Sen. Hoeven pushes for soybean plant at Spiritwood
BISMARCK, N.D. — U.S. Sen. John Hoeven still expects a soybean crush facility to be constructed at Spiritwood Energy Park east of Jamestown, despite recent controversy over a cancelled agreement for such a plant at the site.
"I'm pushing very hard to try to get it," Hoeven said.
Hoeven spoke on Wednesday, Aug. 21, at the America's Grasslands Conference at the Belle Mehus Auditorium in Bismarck. He spoke mostly about conservation, policy and resources for farmers and ranchers to undertake conservation projects and told the crowd that he ran out of time to talk about trade and the possibility of a soybean-crushing facility being built in the state. After his talk, Hoeven said he has been working on a regular basis on plans to get a facility up and running at Spiritwood.
North Dakota Soybean Processors in 2017 announced plans to build a soybean-crushing facility in Spiritwood. The Spiritwood Energy Park is owned by the Jamestown/Stutsman County Development Corporation, and the North Dakota Soybean Processors had an agreement with the energy park to build there. Though fundraising had proceeded slower than expected for the plant, the soybean group has said that it had necessary funding lined up by early July.
However, the Spiritwood Energy Park Association in late July terminated its contract with the soybean processors. The soybean group, in turn, sued for breach of contract.
East Central District Judge Tristan Van de Streek on Tuesday, Aug. 13, granted a temporary restraining order and preliminary injunction to stop the Spiritwood Energy Park Association from terminating its agreement with North Dakota Soybean Processors. The energy park also is prohibited from entering into a contract with any other soybean-crushing or similar facility. A hearing in the lawsuit is scheduled for Sept. 4.
The prohibition on the energy park working with anyone else to put up a soybean-crushing facility has fueled speculation that the energy park has been in negotiation with another entity to start up a plant. Hoeven would not say whether he knew of anyone else planning a soybean-crushing plant at Spiritwood, citing confidentiality agreements of Stutsman County officials.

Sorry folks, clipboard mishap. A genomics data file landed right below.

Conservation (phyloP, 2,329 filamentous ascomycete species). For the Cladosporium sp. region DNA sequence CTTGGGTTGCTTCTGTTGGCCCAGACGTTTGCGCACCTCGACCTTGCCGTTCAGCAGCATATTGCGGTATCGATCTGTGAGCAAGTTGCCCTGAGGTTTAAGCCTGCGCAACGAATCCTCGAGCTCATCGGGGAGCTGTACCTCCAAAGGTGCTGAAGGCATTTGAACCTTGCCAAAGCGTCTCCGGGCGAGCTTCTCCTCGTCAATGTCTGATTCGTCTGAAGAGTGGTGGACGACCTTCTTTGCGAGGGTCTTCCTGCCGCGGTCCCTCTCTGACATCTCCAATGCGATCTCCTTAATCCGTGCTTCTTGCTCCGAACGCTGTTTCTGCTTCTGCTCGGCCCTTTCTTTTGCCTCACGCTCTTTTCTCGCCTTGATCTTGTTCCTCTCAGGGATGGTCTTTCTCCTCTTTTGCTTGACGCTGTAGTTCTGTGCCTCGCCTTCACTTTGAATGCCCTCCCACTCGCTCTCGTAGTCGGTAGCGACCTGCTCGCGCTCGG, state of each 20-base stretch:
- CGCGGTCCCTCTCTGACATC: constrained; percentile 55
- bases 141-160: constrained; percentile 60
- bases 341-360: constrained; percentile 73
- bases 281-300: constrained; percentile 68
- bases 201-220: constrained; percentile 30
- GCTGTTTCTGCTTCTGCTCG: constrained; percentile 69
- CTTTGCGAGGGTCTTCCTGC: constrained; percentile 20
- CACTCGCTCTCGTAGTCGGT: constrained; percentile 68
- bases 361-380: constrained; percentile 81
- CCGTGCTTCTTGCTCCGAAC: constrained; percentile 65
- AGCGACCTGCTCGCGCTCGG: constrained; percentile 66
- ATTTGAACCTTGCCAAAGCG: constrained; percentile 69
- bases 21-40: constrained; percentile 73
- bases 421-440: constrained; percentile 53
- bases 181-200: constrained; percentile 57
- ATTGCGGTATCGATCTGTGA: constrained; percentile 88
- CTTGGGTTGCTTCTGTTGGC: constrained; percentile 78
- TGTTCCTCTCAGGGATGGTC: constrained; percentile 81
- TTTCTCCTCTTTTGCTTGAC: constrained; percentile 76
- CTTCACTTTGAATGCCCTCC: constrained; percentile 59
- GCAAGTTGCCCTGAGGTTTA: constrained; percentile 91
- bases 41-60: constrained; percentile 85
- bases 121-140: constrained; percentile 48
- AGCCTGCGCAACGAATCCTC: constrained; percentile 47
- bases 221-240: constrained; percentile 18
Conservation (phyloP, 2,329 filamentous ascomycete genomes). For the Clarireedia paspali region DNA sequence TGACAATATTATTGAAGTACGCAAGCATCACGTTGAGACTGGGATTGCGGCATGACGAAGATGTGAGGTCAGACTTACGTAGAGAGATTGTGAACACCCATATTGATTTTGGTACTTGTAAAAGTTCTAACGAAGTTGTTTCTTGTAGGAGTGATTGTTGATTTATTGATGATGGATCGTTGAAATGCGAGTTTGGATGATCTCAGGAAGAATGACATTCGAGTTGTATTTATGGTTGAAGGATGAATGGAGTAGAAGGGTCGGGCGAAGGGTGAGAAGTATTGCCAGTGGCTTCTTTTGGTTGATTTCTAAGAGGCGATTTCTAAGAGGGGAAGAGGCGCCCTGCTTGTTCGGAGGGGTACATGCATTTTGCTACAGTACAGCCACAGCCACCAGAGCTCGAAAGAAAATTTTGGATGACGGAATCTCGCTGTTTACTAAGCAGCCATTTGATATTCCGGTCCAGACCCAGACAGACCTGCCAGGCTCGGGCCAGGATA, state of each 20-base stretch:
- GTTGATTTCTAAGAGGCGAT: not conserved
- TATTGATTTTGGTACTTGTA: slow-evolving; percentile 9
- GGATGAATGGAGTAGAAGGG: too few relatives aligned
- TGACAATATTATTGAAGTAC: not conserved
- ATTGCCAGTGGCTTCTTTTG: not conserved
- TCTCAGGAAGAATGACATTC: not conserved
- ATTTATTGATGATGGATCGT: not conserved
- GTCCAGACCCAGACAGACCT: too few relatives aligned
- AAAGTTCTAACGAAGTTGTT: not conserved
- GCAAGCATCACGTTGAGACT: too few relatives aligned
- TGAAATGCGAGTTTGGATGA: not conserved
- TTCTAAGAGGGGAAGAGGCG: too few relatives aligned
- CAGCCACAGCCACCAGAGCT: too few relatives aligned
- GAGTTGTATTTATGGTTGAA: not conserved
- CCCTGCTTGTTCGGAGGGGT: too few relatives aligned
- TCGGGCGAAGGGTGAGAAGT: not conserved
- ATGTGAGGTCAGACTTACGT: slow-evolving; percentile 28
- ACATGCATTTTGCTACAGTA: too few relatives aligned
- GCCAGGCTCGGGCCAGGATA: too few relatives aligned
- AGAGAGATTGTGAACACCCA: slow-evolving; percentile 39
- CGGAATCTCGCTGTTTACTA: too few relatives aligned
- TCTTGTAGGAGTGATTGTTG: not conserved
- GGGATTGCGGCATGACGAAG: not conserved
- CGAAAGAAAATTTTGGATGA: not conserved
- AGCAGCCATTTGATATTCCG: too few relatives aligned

"We continue to work to get a soy crush facility in there," he said.
Hoeven said such a plant would provide another market for the state's soybean growers and reduce dependency on foreign markets. North Dakota's soybean growers have been hard hit by trade turmoil, particularly with China, which had been the biggest buyer of the state's soybeans.
On the trade front, Hoeven said he believes progress is being made with several countries. He cited a recent trade deal with the European Union, which will triple the U.S. cattle heading into Europe. He said negotiations with Japan continue, and he is optimistic a deal could be reached by the end of September. Hoeven also has heard that "there is a sense" that Rep. Nancy Pelosi will allow the U.S.-Mexico-Canada Agreement to go to the House of Representatives for approval.
Hoeven said from what he has heard, negotiations with China are making some progress, with ag and energy issue negotiations "going well." The challenges, he said, will be on issues of national security and enforcement.
During Hoeven's brief speech at the America's Grasslands Conference, he said he is "getting some seniority" on the ag committee and may be in a position to chair the Senate Ag Committee in coming years. He touted the federal, state and private partnerships that have increased focus on conservation on working lands in the U.S., along with research that has advanced the number of crops that can be grown in varying climates.
Hoeven commended the work of North Dakota's agricultural producers in maintaining and improving the land, both for production and for wildlife and soil health.
"I think our farmers and ranchers are excellent stewards of the land," he said.